Tuesday, October 28, 2008

Framework for Realistically Addressing IT Risk (Security Issues)

Better security is often the result of a poorly-timed disaster... -me
Man is an impulsive creature... We tend to try and solve problems before we fully understand their nature.

Once you accept that as truth, you can begin to realize why tIT Security and Risk Management is in such a sorry state, and why we're perpetually bailing water from a sinking ship. Risk is a difficult concept to understand, I get that; it took me arguably 8 years into my IT career to fully grasp that risk is a "gray" area and never binary. For many "IT Security" practitioners I've worked with over the years this is where things go south.

After thinking about the causes for poor risk mitigation and security practices in today's business world, I've channeled my efforts to developing a way lay out the problem-solving process in a way that makes sense, and can get us closer to the zero-horizon than we've previously been able to come to. Here's what I have been able to come up with... keep in mind it's still a work-in-progress but I'm putting it out there so as to solicit responses and maybe help me refine this process. Think of it as a ... practical guide to security/risk problems.

These are the steps that I feel one (or many) should go through to resolve any clear and present danger facing an IT Security/Risk group...

  1. Admit there is a problem - Take your head out of the sand, admit there are issues that need to be addressed and begin to try and gather the "big picture" around the existence of these issues. Just admitting there is a problem is the first step, but often the hardest.
  2. Implement a tactical stop-gap - Stop the bleeding; forget trying to wrap your head fully around the problem... just find a way to stop the bleeding short-term while you work to resolve long-term.
  3. Understand the nature of the problem - Now that you've got the wound triaged, look deeper and wider into the actual nature of the issue. Look beyond IT, "think outside the box", ask for other input from people who may have a different perspective.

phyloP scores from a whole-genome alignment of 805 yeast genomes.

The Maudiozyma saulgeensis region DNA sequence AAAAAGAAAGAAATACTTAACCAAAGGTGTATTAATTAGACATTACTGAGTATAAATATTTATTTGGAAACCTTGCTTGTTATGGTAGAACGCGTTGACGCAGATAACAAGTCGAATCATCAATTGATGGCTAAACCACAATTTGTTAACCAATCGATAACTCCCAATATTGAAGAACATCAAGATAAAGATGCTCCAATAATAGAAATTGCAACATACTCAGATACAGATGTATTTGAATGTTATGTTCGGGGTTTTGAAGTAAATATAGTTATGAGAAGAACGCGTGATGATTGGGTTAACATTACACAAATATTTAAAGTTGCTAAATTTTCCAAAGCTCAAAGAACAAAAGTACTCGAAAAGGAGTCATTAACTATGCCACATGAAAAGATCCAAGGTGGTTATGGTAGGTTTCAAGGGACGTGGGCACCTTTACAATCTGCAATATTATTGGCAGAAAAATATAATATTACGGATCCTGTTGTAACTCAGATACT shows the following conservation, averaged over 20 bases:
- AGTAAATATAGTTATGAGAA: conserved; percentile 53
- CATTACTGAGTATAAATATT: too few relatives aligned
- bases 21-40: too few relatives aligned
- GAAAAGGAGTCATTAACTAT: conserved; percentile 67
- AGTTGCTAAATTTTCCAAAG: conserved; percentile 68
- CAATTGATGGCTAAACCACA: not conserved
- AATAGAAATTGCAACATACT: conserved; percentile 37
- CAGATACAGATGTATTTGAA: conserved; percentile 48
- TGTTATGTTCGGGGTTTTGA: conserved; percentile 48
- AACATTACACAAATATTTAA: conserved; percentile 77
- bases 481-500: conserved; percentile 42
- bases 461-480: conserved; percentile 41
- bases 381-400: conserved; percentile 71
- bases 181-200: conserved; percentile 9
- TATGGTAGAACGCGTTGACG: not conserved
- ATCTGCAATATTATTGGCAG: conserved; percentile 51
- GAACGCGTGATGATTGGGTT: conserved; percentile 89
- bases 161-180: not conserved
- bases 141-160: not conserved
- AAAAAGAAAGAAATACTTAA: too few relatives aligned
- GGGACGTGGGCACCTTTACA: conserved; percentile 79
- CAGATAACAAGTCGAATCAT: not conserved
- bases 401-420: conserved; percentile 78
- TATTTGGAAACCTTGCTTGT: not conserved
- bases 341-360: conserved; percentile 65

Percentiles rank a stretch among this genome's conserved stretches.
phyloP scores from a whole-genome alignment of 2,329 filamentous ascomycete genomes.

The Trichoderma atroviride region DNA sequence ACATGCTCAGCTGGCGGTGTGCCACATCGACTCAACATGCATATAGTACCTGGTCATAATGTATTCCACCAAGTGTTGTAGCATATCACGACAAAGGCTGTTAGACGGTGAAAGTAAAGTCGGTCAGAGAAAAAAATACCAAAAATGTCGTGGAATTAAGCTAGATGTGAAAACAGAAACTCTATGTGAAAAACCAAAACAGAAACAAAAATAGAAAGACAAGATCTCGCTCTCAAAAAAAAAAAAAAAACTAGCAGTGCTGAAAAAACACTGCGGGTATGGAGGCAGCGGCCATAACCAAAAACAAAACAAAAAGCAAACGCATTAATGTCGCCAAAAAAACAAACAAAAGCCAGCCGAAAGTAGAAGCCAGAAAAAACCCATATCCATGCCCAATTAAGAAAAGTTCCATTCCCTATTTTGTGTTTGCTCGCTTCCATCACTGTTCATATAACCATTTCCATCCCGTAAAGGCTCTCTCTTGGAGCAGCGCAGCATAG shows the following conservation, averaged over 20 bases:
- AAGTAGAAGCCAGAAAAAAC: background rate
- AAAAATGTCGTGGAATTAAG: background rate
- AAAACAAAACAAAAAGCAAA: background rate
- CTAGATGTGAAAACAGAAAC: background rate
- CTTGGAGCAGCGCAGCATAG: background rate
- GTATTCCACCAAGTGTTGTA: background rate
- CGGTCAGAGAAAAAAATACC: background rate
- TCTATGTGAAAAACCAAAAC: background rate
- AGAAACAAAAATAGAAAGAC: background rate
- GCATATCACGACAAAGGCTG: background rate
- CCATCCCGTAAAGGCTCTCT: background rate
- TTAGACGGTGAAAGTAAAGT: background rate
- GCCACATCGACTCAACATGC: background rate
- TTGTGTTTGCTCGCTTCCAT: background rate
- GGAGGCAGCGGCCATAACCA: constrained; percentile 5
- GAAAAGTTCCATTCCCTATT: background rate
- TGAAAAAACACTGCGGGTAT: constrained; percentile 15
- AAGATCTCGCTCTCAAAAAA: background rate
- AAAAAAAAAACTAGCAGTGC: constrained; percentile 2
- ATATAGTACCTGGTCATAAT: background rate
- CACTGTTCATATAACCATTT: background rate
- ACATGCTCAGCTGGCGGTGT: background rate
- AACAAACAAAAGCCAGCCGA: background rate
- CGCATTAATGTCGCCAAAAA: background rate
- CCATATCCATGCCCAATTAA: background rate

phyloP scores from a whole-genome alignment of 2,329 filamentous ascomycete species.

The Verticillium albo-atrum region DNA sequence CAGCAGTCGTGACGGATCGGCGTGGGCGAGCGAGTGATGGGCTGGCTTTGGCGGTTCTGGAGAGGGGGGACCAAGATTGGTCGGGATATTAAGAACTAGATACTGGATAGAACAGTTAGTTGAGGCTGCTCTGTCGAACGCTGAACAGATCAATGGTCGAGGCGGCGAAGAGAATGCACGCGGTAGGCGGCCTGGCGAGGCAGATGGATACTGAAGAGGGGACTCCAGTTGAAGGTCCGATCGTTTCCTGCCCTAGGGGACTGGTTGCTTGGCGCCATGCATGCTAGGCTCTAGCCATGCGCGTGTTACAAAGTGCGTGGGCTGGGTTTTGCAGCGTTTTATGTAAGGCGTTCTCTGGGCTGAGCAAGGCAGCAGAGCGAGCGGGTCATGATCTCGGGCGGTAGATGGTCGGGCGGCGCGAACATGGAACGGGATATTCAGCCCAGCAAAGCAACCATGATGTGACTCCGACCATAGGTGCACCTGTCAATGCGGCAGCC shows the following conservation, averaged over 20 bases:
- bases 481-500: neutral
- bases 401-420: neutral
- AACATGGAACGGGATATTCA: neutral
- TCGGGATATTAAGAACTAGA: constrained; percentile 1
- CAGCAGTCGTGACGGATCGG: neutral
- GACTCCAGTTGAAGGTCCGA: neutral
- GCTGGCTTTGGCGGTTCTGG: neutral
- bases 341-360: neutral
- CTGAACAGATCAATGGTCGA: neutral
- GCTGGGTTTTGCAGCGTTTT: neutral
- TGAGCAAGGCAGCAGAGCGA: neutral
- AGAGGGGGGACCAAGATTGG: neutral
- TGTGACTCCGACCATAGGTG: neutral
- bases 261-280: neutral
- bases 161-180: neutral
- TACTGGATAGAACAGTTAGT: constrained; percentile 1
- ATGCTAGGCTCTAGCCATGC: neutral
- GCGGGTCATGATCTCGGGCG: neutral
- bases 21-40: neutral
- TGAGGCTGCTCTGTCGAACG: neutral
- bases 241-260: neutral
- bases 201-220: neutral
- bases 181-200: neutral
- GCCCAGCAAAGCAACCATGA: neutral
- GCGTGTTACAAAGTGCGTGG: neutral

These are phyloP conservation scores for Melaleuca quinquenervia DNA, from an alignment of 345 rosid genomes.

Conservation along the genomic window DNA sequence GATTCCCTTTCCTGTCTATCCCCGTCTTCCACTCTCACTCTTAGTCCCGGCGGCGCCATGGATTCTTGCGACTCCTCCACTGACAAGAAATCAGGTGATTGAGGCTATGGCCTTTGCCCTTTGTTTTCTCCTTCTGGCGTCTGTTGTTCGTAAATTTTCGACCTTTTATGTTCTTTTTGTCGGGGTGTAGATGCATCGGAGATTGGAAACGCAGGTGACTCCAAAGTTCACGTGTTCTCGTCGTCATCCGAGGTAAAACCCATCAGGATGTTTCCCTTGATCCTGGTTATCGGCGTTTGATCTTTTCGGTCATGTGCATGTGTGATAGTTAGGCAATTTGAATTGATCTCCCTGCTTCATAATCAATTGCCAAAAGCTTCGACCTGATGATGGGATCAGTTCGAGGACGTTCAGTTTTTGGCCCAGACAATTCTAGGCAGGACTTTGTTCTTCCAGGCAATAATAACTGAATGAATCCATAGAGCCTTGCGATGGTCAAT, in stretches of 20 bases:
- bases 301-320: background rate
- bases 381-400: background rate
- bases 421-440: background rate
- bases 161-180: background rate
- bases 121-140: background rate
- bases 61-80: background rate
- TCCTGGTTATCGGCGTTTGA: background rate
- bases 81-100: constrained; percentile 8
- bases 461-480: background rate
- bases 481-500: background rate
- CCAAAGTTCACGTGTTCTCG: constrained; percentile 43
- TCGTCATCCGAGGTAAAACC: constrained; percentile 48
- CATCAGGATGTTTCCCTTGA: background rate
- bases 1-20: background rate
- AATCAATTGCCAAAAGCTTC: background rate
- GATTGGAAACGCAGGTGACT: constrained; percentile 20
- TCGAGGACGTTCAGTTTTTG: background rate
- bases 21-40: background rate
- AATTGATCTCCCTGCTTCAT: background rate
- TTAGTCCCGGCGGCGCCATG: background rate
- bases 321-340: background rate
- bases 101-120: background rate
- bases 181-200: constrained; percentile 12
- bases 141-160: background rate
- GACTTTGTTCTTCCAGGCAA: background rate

4. Admit the resultant risk will never be zero (full resolution) - You will never bring the risk equation all the way down to zero; never going to happen. I think it's paramount that those attempting to mitigate the risk understand this.
  5. Resolve to work towards a realistic strategic solution - Forget the perfect Utopia-like resolution where everything is perfect (see step 4)... set realistic goals for mitigation, and resolve to get there in a sane manner. Put this on paper, tack it somewhere everyone will see it.
  6. Provide real effort to resolve the problem holistically - In order to resolve a problem dealing with real-world risks, real-world efforts must be made. Think beyond your walls, identify all possible permutations of this risk and provide effort to resolve this holistic problem. This costs time, money, and resources. Be prepared for those costs, allocate them in advance or you'll doom yourself to fail.
  7. Implement the strategic resolution in good-faith - Once there is a resolution it'll take real effort (see #6) by your business to implement this resolution. Make sure you have solid backing from the business... not just IT.
  8. Continue to provide feedback for the future - Risk is never solved with a point-in-time approach. Risk evolves, morphs, and changes the rules just when you think you're safe. You must continue to re-visit to make sure yesterday's strategic resolution still works today.

There you have it. Hopefully this ground-work will help build a more solid foundation for risk-related problem solving.

I welcome your input, feedback, criticism and everything else you may have.
Just be constructive.

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